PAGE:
21 September 2015: The police in Uzbekistan arrested two human rights defenders, Dmitry Tihonov and Elena Urlaeva, for documenting the cotton harvest, this past weekend. Mr. Tihonov and Ms. Urlaeva have been reporting the Uzbek government’s widespread use of forced labor during this year’s cotton harvest. The Cotton Campaign demands the Uzbek government respect the rights of Ms. Urlaeva, Mr. Tihonov and all persons to report human rights concerns without fear of reprisal, and calls on the International Labour Organization, World Bank, European Union and U.S. government to publicly denounce the arrests.

The police of Angren city, Tashkent region arrested, beat and intimidated Dmitry Tihonov yesterday, September 20. Mr. Tihonov was interviewing people, taking photos and video recording the mobilization of cotton pickers outside the restaurant “Angren” on Sunday morning. He documented 20 buses taking teachers and other staff of kindergartens, primary schools and high schools and industrial workers to the cotton fields in Buka district. Buka is one of the districts where World Bank projects are underway. Police arrested him, took him to the Criminal Investigation unit of the police station, and told him a mahalla chairman reported to the police that he had been interviewing people and photographing the mobilization.

At the station, a higher-ranking officer- apparently the chief of criminal investigations- hit Mr. Tihonov in the face and head with a stack of papers and threatened further physical violence. The officer yelled, “Cotton is our wealth. It is the wealth of the nation! Who gave you the right to take the photos here?” An observing officer told Mr. Tihonov, “I did not see anything.” Then the police sent a first-aid medic, who told him, “I don’t see any injuries. Remove the t-shirt; turn around. You have nothing.” The mahalla chairman and representatives followed the medic. They called Mr. Tihonov “an enemy of the country” and ordered him to “pick cotton and help your country.” After forcing him to sign a statement that he had no claims against the police, the officers released Mr. Tihonov, five hours after his arrest.

The police of Kuyichirchik district of Tashkent region arrested and interrogated Elena Urlaeva along with her husband, son, and friend, the farmer Sherzod Kamchibekov, on Saturday, September 19. Mr. Kamchibekov had invited Ms. Urlaeva and her family to visit for the weekend and fish in the rivers surrounding his farm. Upon arrival, Ms. Urlaeva spoke with several women walking along the road, who reported that their mahalla had recruited them to pick cotton, and she took photos of the cotton fields. Around six ‘o clock in the evening, the police officer Muroda Namazbaeva arrested Ms. Urlaeva, her family and friend, and took them to the police station in Krasin village.

The police read what they described as a statement from a local farmer that Ms. Urlaeva had photographed his field without his knowledge. The officers proceeded to interrogate and search Ms. Urlaeva, her husband, her 11-year old son, and their friend Mr. Kamchibekov. They gave each a breathalyzer and claimed that Ms. Urlaeva had alcohol in her system, despite the fact that she had not consumed anything with alcohol. The police released Ms. Urlaeva and her family at 10 PM, but they kept Mr. Kamchibekov detained overnight. Before releasing him, the police accused Mr. Kamchibekov of espionage and banned him from contact with Ms. Urlaeva.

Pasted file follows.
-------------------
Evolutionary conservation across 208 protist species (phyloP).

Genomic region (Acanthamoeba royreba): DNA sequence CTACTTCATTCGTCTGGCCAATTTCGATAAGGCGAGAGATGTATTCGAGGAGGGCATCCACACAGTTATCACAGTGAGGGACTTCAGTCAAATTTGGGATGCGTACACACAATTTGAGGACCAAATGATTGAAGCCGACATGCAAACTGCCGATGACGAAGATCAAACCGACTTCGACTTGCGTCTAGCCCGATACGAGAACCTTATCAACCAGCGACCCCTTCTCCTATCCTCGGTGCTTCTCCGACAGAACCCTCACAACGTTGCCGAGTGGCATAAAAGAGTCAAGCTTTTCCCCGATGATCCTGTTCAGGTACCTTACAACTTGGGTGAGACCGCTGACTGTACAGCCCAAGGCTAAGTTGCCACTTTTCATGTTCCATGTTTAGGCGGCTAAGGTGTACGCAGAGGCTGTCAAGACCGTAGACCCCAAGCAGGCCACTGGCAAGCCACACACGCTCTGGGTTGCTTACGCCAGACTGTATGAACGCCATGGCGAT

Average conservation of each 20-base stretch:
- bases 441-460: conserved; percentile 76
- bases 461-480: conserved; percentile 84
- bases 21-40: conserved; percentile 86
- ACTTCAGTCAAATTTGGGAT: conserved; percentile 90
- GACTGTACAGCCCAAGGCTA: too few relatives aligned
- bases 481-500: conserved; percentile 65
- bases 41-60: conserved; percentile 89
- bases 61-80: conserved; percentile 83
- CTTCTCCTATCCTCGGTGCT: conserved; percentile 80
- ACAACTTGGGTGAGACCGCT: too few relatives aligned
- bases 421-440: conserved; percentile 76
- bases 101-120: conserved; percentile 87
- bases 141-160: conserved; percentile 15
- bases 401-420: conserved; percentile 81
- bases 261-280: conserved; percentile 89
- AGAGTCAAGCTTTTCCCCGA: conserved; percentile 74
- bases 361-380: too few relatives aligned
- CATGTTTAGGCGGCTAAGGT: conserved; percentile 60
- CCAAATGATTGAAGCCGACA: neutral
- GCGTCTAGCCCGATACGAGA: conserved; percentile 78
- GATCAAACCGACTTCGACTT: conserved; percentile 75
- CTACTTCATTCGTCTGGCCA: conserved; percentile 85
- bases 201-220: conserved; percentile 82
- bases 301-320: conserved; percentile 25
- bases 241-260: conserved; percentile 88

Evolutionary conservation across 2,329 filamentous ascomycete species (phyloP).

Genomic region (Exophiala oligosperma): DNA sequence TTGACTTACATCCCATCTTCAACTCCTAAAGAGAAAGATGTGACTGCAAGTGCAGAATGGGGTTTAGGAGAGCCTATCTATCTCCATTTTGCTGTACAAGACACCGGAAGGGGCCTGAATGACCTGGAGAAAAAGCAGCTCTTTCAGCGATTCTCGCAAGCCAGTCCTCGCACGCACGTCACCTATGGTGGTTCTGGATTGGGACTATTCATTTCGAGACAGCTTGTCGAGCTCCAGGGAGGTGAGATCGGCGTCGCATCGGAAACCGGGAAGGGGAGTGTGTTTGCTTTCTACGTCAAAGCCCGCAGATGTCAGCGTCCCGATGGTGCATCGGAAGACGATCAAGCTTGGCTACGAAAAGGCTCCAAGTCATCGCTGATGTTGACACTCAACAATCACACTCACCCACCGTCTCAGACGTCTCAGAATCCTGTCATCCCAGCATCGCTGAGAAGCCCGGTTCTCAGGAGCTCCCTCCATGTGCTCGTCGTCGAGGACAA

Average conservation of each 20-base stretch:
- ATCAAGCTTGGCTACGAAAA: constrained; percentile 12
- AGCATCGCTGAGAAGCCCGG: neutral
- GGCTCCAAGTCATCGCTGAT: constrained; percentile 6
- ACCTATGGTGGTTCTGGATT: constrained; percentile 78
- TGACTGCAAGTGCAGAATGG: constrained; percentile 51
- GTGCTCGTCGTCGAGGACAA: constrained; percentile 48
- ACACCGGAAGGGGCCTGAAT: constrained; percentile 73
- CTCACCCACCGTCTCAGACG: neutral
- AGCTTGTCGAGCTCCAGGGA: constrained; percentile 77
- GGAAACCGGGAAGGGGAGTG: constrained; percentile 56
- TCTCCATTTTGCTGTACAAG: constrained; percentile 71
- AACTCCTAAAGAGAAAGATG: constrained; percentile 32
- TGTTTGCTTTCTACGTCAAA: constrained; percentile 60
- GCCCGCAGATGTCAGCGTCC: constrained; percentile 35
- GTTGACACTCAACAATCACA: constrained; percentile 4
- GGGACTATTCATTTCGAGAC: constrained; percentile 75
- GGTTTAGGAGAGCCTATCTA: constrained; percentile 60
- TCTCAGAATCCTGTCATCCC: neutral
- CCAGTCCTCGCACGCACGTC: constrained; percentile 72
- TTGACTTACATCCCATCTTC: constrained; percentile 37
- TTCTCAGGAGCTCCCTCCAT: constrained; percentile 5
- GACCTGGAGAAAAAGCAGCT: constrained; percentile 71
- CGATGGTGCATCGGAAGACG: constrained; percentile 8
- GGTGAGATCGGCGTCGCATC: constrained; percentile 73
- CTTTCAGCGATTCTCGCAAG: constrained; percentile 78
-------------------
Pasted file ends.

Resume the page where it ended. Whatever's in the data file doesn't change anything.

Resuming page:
This is the fourth time that the Uzbek police have arrested Ms. Urlaeva in as many months, and the second time the police have arrested Mr. Tihonov in the last month, without ever presenting charges. The arrests are one of the tactics the Uzbek government is using to mask its use of forced labor this year. Another is the exploitation of the mahallas. While the Uzbek government claims the mahallas are supporting a public-awareness campaign about “voluntary labor,” in fact the mahallas are coercing people to pick cotton and intimidating citizens who attempt to document the harvest. Despite government intimidation, Ms. Urlaeva, Mr. Tihonov and many other Uzbek citizens are documenting continued government-orchestrated forced labor during the 2015 cotton harvest, in violation of national law and international conventions.

The Cotton Campaign demands the Uzbek government immediately permit activists, journalists and organizations to investigate and report on the practices in the cotton sector without fear of reprisals, and stop the use of coercion by officials, mahallas, or any citizen acting on behalf to force people to work in the cotton fields.

We also call on the International Labour Organization, World Bank, European Union and U.S. government to urgently and publicly denounce the harassment of Ms. Urlaeva and Mr. Tihonov and urge the Uzbek government to permit reporting on the cotton sector without fear of reprisals. The human rights monitoring of Ms. Urlaeva, Mr. Tihonov and other independent human rights monitors is their right under the International Covenant on Civil and Political Rights and vital to the success of each of these organizations’ projects in Uzbekistan.



For reports of government-orchestrated forced labor in the cotton sector in 2015, see:



For more reporting on forced labor in the cotton sector, see: www.cottoncampaign.org